BIOSYNTHESIS, CHARACTERIZATION AND BIOMEDICAL APPLICATIONS OF PEPTIDE-BASED HYDROGELS

CHRONOPOULOU, LAURA;SENNATO, Simona;BORDI, FEDERICO;PALOCCI, Cleofe
2015

Abstract

In recent years, scientific as well as technological interest in the synthesis of peptide-based hydrogel materials have grown dramatically. Applications of such materials are mostly related to the biomedical field, thanks to their biocompatibility and biodegradability. As it is well known, the solid component of a hydrogel can consist of a polymeric network or a supramolecular structure derived from the self-assembly of oligomers or non-polymeric molecules. The ability to control the assembly of such structures by the application of an external stimulus is extremely valuable. Enzyme-catalyzed reactions can be used as selective biological stimuli to trigger hydrogel assembly. In fact, the use of enzymes for the fabrication of peptide-based hydrogels has become an emerging area of scientific research. Recently, we reported the possibility of using microbial lipases to catalyze the synthesis in water of self-assembling peptides. We employed different lipases to efficiently catalyze peptidic bond formation between F-moc phenylalanine and diphenylalanine in aqueous medium. Such biocatalysts were able to synthesize the reaction product F-moc triphenylalanine, with yields ranging from 15 to 33%. The reaction products (Fmoc peptides) spontaneously self-assembled in water to form fibrils, that became entangled to form a three-dimensional structure of fibers with a diameter of approximately 7 nm, as evidenced by AFM measurements. Macroscopically, a stable, self-supporting hydrogel material was produced. Moreover, the influence of the chirality of the aminoacidic moieties on the structure and properties of the hydrogels was investigated. In fact, D aminoacids are interesting building blocks for biomedical applications as they are more stable in vivo. The viscoelastic properties of the synthesized hydrogels were investigated and their biocompatibility with different mammalian cells was assessed. Such hydrogel materials were used to entrap nanostructured drug delivery systems, with the aim of creating a biomaterial that may support cell growth and differentiation of human gingival fibroblasts (HGFs). The release kinetics of dexamethasone (DXM) from biopolymeric nanoparticles entrapped within the hydrogel was studied, confirming the possibility of using such system for the sustained release of a bioactive molecule that is able to promote HGFs differentiation into osteoblasts. Our results suggest the possibility of using F-moc oligopetides as building blocks for a new class of injectable cell scaffolds that could play an important role in bone regeneration, i.e. to reconstruct anatomical defects caused by cancer surgery, malformations and trauma.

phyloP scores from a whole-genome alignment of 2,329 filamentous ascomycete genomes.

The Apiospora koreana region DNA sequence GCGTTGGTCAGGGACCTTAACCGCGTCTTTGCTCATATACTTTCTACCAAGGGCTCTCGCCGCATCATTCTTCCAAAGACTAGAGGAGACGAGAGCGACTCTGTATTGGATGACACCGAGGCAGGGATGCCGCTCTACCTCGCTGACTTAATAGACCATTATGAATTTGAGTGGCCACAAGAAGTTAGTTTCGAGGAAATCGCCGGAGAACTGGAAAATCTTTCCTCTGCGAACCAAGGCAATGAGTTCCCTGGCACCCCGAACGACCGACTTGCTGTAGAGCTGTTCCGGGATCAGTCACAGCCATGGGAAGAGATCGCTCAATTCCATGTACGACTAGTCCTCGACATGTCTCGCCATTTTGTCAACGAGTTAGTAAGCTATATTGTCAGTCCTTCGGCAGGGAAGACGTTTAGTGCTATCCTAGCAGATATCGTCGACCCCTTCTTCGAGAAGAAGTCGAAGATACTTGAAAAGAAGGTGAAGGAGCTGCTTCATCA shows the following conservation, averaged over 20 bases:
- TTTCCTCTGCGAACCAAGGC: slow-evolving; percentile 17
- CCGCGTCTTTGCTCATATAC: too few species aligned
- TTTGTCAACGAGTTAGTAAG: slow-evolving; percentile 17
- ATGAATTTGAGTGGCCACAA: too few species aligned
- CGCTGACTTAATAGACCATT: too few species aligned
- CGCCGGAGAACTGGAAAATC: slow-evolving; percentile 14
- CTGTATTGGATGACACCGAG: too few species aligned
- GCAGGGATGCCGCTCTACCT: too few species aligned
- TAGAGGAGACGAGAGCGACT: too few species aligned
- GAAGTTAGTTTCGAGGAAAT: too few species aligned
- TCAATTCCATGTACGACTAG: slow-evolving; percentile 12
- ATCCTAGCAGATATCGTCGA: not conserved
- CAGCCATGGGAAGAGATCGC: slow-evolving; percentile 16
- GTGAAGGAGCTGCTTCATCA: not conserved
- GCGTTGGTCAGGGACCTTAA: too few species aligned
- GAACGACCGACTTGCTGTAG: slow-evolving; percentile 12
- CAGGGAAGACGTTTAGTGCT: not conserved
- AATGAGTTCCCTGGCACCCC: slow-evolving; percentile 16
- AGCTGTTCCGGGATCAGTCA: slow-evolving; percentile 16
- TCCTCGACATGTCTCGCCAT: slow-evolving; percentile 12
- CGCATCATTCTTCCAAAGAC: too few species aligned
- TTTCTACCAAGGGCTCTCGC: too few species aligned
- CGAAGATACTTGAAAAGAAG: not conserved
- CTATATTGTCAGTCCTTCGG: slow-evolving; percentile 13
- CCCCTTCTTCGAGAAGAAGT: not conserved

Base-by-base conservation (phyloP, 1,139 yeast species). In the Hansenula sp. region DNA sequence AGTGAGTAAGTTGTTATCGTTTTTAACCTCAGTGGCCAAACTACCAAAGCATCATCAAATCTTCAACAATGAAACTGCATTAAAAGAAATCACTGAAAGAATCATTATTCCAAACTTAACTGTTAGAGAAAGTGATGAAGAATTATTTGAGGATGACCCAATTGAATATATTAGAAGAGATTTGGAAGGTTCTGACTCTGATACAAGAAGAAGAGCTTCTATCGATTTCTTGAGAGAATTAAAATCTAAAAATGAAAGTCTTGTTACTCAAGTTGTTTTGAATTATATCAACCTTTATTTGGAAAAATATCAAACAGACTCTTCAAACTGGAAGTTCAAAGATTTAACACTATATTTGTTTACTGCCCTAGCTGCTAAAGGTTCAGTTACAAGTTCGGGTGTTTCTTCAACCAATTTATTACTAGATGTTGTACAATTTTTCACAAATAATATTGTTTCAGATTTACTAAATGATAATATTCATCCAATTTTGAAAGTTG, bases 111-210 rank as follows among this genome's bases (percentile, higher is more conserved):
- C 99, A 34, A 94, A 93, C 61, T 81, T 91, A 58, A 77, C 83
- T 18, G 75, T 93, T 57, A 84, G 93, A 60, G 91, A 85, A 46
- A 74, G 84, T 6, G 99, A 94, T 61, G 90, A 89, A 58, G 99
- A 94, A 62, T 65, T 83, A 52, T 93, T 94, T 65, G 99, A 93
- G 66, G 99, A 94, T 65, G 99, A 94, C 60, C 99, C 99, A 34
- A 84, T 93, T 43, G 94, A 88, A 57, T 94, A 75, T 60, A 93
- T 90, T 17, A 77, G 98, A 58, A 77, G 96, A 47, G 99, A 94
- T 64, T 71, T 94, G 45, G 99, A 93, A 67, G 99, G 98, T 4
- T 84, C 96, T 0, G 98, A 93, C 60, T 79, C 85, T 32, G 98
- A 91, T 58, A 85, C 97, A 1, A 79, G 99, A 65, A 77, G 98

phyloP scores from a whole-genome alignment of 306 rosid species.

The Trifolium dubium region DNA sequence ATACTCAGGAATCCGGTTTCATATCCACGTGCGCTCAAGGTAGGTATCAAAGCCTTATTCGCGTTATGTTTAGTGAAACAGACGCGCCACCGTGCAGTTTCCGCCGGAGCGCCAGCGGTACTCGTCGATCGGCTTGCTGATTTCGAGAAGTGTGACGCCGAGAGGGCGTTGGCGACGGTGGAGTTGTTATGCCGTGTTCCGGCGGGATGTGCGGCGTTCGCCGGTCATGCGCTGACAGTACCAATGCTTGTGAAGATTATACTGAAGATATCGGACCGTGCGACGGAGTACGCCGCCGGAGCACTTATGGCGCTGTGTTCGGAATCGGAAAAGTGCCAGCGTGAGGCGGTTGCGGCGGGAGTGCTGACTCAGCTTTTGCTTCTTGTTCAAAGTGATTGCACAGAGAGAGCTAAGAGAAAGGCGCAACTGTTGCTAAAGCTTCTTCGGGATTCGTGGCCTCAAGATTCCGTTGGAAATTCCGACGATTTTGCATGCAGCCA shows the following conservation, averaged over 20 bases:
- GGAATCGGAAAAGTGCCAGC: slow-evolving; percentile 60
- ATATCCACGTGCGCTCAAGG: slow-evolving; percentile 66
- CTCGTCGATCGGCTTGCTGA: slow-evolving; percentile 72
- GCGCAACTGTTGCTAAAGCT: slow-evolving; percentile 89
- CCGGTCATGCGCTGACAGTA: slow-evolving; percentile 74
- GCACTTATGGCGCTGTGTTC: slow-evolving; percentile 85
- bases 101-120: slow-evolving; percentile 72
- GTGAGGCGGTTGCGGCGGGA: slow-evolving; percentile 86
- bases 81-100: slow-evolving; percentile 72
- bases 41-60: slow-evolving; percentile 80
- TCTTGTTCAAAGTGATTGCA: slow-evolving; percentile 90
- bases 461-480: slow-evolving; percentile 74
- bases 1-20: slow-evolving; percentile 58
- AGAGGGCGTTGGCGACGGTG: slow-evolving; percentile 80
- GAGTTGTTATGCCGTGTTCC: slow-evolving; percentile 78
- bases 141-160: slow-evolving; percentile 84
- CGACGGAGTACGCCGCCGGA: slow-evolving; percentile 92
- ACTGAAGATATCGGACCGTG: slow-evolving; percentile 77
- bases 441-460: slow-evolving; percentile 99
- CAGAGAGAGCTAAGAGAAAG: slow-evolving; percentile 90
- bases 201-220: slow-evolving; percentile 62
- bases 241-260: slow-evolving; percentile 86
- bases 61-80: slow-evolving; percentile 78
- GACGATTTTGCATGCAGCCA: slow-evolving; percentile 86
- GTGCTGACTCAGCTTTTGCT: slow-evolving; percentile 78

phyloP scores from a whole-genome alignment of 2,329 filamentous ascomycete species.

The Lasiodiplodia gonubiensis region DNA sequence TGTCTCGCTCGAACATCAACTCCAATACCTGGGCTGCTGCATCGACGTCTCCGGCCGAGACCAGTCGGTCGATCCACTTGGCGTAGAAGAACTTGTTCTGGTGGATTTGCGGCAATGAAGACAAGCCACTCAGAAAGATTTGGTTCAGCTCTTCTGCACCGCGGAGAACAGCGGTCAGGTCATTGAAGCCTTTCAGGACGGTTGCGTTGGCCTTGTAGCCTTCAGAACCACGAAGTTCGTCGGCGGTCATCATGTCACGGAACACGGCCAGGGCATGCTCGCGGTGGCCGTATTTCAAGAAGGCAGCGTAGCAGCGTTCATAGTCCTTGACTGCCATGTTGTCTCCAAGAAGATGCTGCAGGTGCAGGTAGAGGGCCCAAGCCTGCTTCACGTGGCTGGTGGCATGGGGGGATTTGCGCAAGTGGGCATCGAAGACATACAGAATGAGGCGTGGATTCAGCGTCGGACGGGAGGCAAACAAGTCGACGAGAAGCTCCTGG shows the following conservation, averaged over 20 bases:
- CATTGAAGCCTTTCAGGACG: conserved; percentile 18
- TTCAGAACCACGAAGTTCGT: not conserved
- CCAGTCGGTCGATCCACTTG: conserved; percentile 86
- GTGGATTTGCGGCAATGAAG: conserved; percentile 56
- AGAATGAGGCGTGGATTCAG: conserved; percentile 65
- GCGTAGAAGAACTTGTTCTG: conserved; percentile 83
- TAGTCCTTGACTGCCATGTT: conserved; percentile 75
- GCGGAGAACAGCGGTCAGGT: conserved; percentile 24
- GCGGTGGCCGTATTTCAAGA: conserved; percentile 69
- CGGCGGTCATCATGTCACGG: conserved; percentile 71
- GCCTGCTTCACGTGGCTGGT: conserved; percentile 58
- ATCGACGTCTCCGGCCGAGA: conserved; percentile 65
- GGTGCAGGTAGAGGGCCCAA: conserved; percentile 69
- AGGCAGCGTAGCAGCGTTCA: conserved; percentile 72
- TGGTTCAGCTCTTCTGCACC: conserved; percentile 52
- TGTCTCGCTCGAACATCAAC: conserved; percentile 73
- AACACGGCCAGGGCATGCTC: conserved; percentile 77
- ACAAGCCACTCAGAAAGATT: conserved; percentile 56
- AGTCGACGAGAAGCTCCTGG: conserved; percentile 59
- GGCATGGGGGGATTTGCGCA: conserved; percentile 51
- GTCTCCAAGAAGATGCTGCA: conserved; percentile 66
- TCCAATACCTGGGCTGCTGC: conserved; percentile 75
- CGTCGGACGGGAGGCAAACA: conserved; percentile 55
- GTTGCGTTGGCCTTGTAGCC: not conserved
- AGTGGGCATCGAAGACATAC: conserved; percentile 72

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Utilizza questo identificativo per citare o creare un link a questo documento: https://hdl.handle.net/11573/801198